REVIEW: Dear Life by Alice Munro


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“People have thoughts they’d sooner not have. It happens in life.”

Alice Munro, Dear Life (2012)

Life comes with regret, something the characters of Alice Munro’s short story collection Dear Life know all too well. The people in these stories are ordinary. It’s like peering through a window into someone’s living room and watching them go about their day-to-day life. In thirty pages or less, Munro sets out the landscape of an entire life in prose that is clear, concise and unapologetic.

Many of these characters lives are in transit, sometimes physically as in To Reach Japan, Amundsen and Train, where all three central characters find themselves on board a train, but also on a psychological level. These are characters who are not just moving from one place to another but are running from their problems, hiding from reality, taking the plunge. Sometimes they end up back at square one. In Gravel, Leaving Maverly and Haven characters break from the social constraints of small town life, but also from the stifling control of religious father and a controlling husband. As well as revelling in their liberation, Munro also presents the consequences when freedom turns to recklessness.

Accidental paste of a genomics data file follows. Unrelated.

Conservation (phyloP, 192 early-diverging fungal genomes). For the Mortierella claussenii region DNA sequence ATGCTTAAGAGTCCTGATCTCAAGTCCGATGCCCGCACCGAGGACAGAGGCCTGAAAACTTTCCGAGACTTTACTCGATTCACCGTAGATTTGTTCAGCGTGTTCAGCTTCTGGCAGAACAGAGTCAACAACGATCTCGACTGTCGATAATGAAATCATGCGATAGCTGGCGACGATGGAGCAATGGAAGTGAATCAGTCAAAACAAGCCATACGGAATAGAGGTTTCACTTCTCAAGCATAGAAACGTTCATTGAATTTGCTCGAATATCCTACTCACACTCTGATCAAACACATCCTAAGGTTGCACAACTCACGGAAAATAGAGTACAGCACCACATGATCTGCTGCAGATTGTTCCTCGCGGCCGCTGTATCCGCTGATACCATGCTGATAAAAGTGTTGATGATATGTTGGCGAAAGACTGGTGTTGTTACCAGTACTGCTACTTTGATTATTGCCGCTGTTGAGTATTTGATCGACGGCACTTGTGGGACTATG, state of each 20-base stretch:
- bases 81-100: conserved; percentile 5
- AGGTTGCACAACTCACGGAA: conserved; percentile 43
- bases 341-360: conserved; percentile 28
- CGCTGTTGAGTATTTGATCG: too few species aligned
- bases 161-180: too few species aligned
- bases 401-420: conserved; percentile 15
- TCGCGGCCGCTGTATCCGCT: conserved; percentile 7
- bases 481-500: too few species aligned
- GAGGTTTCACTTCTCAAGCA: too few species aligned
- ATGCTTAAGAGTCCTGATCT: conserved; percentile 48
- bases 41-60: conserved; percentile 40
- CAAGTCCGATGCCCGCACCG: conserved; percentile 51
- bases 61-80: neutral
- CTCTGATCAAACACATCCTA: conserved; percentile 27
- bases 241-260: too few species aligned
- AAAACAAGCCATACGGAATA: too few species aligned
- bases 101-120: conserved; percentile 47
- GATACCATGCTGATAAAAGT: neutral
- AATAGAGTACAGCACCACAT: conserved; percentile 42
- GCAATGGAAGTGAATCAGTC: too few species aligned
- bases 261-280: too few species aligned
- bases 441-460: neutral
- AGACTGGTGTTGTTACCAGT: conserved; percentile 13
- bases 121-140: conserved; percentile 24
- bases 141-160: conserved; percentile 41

A particularly poignant story is In Sight of the Lake, in which a woman suffering from the early symptoms of Alzheimer’s goes in search of the doctor with whom she has an appointment the next day. The story is littered with her thoughts of how to rationalise her confusion and forgetfulness to others. As the story progresses you realise that more than anything else, she’s trying to convince herself.

The last four stories of the collection are more autobiographical in nature, linked by the narrator’s tense relationship with her mother, a mother who is out of place in the community in which she lives, and a father who she feels more in sync with but who beats her as a punishment for bad behaviour. Other recurring details, such as her mother’s degenerating condition and the chair propped under the back door, and the house itself indicate that these are an amalgamation of story and memory, toeing the line between fact and fiction.

Rating 4/5

Author: Nicole @whatadifferenceawordmakes

Book-lover, tea enthusiast and MA student

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